In it, Lou suggested three little rules he had for every team he ever coached and also for his family.
1) Do Right,
2) Do the best you can, and
3) Treat others the way you would like to be treated.
Each one of these rules sounds logical, but each one can cause problems if applied literally.
I have challenged #3, the “Golden Rule,” in other articles by pointing out that not everyone would want to be treated the way I want to be treated. That problem has led some people to consider the “Platinum Rule,” which is “treat others the way they would like to be treated.”
The Platinum Rule is more flawed than the Golden Rule, because if we treat others the way they want to be treated, we would go broke giving them things that are not particularly good for them.
Rule 3 really boils down to treating each individual the right way. That also implies not treating everyone the same way, because each person has individual needs.
The #1 rule, “Do right,” seems straight forward until we try to make it operational. There are always conflicting forces in any decision, and it becomes a conundrum to know what the right thing really is.
Often we find that the “right” thing to do in the morning is not the best choice for the afternoon. Doing what is right is always situational, and each person’s analysis of that situation will determine the rightness of any particular action.
Therefore there is no absolute right thing to do in any circumstance.
We have to use our judgment.
The #2 rule, “Do the best you can,” sounds bulletproof until we stop and think about it. I have never done anything to the absolute best of my ability because when I think back, there is always something I could have done to improve my actions.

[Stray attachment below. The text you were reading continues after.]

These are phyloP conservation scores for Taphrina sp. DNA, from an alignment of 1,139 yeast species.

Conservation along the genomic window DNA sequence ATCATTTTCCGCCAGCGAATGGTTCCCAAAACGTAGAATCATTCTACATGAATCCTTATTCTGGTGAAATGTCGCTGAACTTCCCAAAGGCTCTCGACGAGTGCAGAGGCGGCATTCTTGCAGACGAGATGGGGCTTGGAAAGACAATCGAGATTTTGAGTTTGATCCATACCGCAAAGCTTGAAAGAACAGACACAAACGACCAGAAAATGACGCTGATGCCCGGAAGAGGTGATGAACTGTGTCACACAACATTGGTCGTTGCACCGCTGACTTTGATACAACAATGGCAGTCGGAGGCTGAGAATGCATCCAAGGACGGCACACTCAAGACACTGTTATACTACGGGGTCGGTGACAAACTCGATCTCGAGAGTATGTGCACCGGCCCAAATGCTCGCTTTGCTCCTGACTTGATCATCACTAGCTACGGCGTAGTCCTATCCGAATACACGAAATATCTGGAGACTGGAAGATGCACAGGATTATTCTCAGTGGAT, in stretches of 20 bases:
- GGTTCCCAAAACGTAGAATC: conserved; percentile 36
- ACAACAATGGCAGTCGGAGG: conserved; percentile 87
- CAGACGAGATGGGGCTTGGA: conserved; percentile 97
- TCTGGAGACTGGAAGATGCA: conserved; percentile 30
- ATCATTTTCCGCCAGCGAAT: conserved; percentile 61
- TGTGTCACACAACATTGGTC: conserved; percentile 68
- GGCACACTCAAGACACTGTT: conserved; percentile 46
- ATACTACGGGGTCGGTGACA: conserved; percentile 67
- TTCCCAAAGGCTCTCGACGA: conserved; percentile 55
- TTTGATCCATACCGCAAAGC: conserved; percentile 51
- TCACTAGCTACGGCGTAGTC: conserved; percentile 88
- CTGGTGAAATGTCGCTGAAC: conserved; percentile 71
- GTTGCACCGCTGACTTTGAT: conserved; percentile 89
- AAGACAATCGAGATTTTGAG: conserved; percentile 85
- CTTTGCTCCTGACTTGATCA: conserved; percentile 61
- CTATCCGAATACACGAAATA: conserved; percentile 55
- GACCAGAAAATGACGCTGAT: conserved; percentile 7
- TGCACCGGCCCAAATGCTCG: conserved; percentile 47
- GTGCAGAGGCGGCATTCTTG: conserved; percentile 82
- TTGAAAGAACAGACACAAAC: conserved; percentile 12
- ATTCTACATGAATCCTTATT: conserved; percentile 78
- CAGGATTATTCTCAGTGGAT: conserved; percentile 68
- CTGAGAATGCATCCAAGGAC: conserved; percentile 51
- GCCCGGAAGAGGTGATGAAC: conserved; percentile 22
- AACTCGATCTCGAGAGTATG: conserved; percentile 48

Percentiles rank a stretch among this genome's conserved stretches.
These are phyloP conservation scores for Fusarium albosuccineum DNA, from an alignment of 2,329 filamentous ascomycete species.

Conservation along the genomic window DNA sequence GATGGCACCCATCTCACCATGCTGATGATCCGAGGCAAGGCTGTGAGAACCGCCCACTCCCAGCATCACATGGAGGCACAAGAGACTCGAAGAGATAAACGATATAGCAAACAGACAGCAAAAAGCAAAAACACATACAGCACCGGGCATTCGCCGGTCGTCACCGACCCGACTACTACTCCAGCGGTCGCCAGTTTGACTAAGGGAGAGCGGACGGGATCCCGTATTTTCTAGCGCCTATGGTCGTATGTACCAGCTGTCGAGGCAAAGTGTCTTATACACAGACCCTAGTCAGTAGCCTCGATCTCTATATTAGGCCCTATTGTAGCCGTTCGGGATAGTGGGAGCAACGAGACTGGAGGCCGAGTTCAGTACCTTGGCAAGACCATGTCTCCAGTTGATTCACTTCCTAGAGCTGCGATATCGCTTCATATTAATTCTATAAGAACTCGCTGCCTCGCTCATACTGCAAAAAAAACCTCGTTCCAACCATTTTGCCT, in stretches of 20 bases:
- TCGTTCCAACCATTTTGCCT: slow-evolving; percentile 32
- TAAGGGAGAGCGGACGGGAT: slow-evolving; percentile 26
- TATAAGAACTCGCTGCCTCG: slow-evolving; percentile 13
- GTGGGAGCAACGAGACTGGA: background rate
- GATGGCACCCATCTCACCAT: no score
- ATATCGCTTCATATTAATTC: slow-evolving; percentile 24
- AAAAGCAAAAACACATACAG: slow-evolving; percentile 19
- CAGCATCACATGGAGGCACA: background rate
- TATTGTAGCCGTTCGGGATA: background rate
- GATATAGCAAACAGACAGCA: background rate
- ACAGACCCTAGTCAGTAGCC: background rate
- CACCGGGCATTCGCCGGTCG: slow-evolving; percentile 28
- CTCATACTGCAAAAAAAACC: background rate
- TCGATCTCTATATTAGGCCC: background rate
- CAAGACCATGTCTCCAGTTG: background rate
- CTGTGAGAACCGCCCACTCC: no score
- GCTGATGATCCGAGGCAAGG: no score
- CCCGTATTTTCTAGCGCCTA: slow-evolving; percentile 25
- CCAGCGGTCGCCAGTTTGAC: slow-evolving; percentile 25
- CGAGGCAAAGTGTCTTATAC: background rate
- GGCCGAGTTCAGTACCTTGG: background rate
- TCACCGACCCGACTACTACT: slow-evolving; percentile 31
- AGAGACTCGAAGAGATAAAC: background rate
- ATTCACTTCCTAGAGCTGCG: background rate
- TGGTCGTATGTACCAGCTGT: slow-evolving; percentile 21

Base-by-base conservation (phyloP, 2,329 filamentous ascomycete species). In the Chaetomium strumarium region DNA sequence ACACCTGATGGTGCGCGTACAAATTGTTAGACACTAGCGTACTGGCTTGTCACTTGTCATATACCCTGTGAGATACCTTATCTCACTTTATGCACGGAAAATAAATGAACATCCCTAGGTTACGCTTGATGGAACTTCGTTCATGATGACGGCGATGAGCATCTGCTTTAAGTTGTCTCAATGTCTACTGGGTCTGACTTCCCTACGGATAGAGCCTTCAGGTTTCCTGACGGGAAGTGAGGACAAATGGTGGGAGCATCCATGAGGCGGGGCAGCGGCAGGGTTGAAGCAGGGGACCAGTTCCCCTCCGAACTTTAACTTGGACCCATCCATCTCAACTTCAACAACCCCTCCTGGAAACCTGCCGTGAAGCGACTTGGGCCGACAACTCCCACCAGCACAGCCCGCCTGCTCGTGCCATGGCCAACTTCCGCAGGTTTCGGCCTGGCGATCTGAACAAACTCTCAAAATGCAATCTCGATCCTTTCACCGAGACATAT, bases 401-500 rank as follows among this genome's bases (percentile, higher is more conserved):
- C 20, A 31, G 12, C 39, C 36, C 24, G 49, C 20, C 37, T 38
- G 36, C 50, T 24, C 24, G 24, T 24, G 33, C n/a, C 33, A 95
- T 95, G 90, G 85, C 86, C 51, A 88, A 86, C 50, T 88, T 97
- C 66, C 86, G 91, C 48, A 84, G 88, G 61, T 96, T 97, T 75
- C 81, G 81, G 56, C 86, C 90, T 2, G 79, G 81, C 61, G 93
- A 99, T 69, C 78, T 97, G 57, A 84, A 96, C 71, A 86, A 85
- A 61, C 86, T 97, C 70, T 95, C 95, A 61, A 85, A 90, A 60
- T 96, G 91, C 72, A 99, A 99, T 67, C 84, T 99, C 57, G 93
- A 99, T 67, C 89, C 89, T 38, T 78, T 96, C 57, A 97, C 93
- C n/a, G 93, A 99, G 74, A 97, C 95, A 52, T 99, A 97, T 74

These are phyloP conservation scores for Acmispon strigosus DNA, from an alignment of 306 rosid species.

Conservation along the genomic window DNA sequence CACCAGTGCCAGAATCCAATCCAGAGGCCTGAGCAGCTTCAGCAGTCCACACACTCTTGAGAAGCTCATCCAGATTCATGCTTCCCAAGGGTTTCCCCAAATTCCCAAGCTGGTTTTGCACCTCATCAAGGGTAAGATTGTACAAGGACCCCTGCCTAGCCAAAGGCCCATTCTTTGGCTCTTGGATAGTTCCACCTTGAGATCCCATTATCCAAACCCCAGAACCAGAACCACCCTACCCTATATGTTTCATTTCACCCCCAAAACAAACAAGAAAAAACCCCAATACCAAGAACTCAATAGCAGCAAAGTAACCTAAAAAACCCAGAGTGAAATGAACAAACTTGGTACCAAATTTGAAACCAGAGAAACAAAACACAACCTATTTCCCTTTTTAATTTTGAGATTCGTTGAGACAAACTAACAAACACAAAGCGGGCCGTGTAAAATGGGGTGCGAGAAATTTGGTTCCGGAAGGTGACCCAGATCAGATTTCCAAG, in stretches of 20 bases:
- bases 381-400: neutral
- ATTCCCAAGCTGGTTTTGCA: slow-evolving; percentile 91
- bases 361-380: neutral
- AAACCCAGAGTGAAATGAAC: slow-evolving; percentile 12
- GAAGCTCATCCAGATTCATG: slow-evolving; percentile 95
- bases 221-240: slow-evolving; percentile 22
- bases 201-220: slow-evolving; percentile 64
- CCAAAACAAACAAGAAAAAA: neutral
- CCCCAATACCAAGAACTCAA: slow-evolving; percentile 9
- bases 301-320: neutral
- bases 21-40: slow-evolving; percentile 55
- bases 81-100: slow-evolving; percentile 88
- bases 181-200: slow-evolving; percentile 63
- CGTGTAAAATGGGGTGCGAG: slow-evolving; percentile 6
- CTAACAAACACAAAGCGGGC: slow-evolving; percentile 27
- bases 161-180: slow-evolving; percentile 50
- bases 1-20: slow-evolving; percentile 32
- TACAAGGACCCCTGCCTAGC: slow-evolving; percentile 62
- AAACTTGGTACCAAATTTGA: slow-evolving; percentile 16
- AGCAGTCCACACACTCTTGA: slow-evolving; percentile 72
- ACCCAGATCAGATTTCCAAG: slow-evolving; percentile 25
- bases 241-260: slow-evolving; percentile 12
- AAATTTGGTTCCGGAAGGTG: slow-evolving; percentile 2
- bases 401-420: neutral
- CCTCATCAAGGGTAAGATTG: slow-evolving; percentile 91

There is no way for me to be as smart as I am capable of, or as clever, or as sensitive. In any of my actions there is always room for improvement: sometimes quite a bit of room.
Striving to do the best we can is a formula for analysis-paralysis. With only a little more thought, we can always come up with something better to handle any situation. Therefore, if we follow Lou Holtz’s second rule to the maximum, we will spend all of our time planning and no time doing.
I am reminded of Edward Deming’s famous formula “Plan, Do, Check, Act.” By repeating this cycle over and over, organizations can learn from their mistakes and provide continuous improvement that moves in the direction of perfection without actually ever reaching it.
The irony is that many groups have found a way to modify Deming’s formula such that it looks like this: “Plan, Plan, Plan, Do, Hope.”
In order to make the most progress toward the goal of perfection, we actually need to jettison the ideal of reaching perfection and take up the cause of progress. That is how we can optimize our performance over time.
In retrospect, I think that Lou Holtz’s three rules would be more operational if they were stated,
1) Do good work,
2) Do the best you can with the resources available, and
3) Treat all people the right way.
These rules are pragmatic and allow us to be flexible as we seek to make each day better than the one before.